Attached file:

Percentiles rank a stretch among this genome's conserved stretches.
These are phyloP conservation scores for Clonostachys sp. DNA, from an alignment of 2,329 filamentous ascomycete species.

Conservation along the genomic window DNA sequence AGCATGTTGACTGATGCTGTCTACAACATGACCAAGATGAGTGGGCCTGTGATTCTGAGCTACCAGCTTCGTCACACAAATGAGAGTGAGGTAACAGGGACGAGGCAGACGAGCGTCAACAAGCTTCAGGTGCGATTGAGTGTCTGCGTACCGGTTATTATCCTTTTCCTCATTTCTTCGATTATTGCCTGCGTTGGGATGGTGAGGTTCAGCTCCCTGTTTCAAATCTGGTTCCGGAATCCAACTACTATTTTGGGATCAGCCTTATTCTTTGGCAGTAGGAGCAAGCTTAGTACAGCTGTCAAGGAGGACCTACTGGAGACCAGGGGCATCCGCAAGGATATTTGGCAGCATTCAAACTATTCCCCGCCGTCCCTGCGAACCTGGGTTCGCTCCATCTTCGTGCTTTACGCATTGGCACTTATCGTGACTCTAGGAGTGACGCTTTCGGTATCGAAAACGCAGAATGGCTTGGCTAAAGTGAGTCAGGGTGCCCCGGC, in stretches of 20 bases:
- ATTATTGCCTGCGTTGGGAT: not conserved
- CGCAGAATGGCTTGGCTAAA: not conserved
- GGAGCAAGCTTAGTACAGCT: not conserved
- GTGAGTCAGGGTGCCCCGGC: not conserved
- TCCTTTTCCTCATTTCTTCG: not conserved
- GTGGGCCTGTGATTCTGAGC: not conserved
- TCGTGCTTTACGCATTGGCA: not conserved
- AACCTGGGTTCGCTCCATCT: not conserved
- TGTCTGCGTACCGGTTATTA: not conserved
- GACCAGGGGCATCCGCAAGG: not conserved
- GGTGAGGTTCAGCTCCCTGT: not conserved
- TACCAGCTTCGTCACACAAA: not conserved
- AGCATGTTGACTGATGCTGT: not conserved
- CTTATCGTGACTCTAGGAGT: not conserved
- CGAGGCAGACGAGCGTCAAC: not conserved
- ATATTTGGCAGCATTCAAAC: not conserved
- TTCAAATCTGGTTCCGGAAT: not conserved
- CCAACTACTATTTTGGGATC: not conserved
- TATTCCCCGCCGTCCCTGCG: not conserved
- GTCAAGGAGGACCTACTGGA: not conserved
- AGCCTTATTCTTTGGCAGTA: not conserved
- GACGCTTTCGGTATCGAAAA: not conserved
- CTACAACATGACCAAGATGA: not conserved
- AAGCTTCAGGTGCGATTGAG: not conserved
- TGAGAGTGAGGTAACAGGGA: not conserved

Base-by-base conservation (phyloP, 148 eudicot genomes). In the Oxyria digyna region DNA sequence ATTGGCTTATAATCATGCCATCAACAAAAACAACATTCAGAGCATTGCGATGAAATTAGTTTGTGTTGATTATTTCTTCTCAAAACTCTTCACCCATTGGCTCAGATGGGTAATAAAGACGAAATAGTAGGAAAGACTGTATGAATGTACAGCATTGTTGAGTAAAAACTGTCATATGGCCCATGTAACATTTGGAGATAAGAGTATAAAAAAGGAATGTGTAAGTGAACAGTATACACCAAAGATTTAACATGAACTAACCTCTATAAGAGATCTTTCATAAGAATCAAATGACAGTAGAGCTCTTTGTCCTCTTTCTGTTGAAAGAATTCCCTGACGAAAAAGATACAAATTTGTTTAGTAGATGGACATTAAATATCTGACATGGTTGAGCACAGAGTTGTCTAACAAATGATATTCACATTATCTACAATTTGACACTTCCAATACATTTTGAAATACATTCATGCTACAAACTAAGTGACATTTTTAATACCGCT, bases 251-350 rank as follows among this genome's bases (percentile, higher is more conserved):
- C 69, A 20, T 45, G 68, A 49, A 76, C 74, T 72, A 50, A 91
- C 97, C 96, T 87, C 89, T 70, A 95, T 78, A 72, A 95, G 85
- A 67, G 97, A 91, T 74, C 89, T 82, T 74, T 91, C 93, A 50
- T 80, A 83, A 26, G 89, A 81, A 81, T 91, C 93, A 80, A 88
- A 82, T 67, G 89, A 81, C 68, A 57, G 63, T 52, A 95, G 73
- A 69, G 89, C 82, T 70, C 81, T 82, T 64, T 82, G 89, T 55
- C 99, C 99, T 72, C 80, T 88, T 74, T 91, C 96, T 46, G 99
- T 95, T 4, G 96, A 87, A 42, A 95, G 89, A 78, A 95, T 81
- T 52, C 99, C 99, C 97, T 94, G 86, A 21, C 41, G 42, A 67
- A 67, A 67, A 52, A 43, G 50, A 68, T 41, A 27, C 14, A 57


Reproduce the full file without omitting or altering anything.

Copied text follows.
Percentiles rank a stretch among this genome's conserved stretches.
These are phyloP conservation scores for Clonostachys sp. DNA, from an alignment of 2,329 filamentous ascomycete species.

Conservation along the genomic window DNA sequence AGCATGTTGACTGATGCTGTCTACAACATGACCAAGATGAGTGGGCCTGTGATTCTGAGCTACCAGCTTCGTCACACAAATGAGAGTGAGGTAACAGGGACGAGGCAGACGAGCGTCAACAAGCTTCAGGTGCGATTGAGTGTCTGCGTACCGGTTATTATCCTTTTCCTCATTTCTTCGATTATTGCCTGCGTTGGGATGGTGAGGTTCAGCTCCCTGTTTCAAATCTGGTTCCGGAATCCAACTACTATTTTGGGATCAGCCTTATTCTTTGGCAGTAGGAGCAAGCTTAGTACAGCTGTCAAGGAGGACCTACTGGAGACCAGGGGCATCCGCAAGGATATTTGGCAGCATTCAAACTATTCCCCGCCGTCCCTGCGAACCTGGGTTCGCTCCATCTTCGTGCTTTACGCATTGGCACTTATCGTGACTCTAGGAGTGACGCTTTCGGTATCGAAAACGCAGAATGGCTTGGCTAAAGTGAGTCAGGGTGCCCCGGC, in stretches of 20 bases:
- ATTATTGCCTGCGTTGGGAT: not conserved
- CGCAGAATGGCTTGGCTAAA: not conserved
- GGAGCAAGCTTAGTACAGCT: not conserved
- GTGAGTCAGGGTGCCCCGGC: not conserved
- TCCTTTTCCTCATTTCTTCG: not conserved
- GTGGGCCTGTGATTCTGAGC: not conserved
- TCGTGCTTTACGCATTGGCA: not conserved
- AACCTGGGTTCGCTCCATCT: not conserved
- TGTCTGCGTACCGGTTATTA: not conserved
- GACCAGGGGCATCCGCAAGG: not conserved
- GGTGAGGTTCAGCTCCCTGT: not conserved
- TACCAGCTTCGTCACACAAA: not conserved
- AGCATGTTGACTGATGCTGT: not conserved
- CTTATCGTGACTCTAGGAGT: not conserved
- CGAGGCAGACGAGCGTCAAC: not conserved
- ATATTTGGCAGCATTCAAAC: not conserved
- TTCAAATCTGGTTCCGGAAT: not conserved
- CCAACTACTATTTTGGGATC: not conserved
- TATTCCCCGCCGTCCCTGCG: not conserved
- GTCAAGGAGGACCTACTGGA: not conserved
- AGCCTTATTCTTTGGCAGTA: not conserved
- GACGCTTTCGGTATCGAAAA: not conserved
- CTACAACATGACCAAGATGA: not conserved
- AAGCTTCAGGTGCGATTGAG: not conserved
- TGAGAGTGAGGTAACAGGGA: not conserved

Base-by-base conservation (phyloP, 148 eudicot genomes). In the Oxyria digyna region DNA sequence ATTGGCTTATAATCATGCCATCAACAAAAACAACATTCAGAGCATTGCGATGAAATTAGTTTGTGTTGATTATTTCTTCTCAAAACTCTTCACCCATTGGCTCAGATGGGTAATAAAGACGAAATAGTAGGAAAGACTGTATGAATGTACAGCATTGTTGAGTAAAAACTGTCATATGGCCCATGTAACATTTGGAGATAAGAGTATAAAAAAGGAATGTGTAAGTGAACAGTATACACCAAAGATTTAACATGAACTAACCTCTATAAGAGATCTTTCATAAGAATCAAATGACAGTAGAGCTCTTTGTCCTCTTTCTGTTGAAAGAATTCCCTGACGAAAAAGATACAAATTTGTTTAGTAGATGGACATTAAATATCTGACATGGTTGAGCACAGAGTTGTCTAACAAATGATATTCACATTATCTACAATTTGACACTTCCAATACATTTTGAAATACATTCATGCTACAAACTAAGTGACATTTTTAATACCGCT, bases 251-350 rank as follows among this genome's bases (percentile, higher is more conserved):
- C 69, A 20, T 45, G 68, A 49, A 76, C 74, T 72, A 50, A 91
- C 97, C 96, T 87, C 89, T 70, A 95, T 78, A 72, A 95, G 85
- A 67, G 97, A 91, T 74, C 89, T 82, T 74, T 91, C 93, A 50
- T 80, A 83, A 26, G 89, A 81, A 81, T 91, C 93, A 80, A 88
- A 82, T 67, G 89, A 81, C 68, A 57, G 63, T 52, A 95, G 73
- A 69, G 89, C 82, T 70, C 81, T 82, T 64, T 82, G 89, T 55
- C 99, C 99, T 72, C 80, T 88, T 74, T 91, C 96, T 46, G 99
- T 95, T 4, G 96, A 87, A 42, A 95, G 89, A 78, A 95, T 81
- T 52, C 99, C 99, C 97, T 94, G 86, A 21, C 41, G 42, A 67
- A 67, A 67, A 52, A 43, G 50, A 68, T 41, A 27, C 14, A 57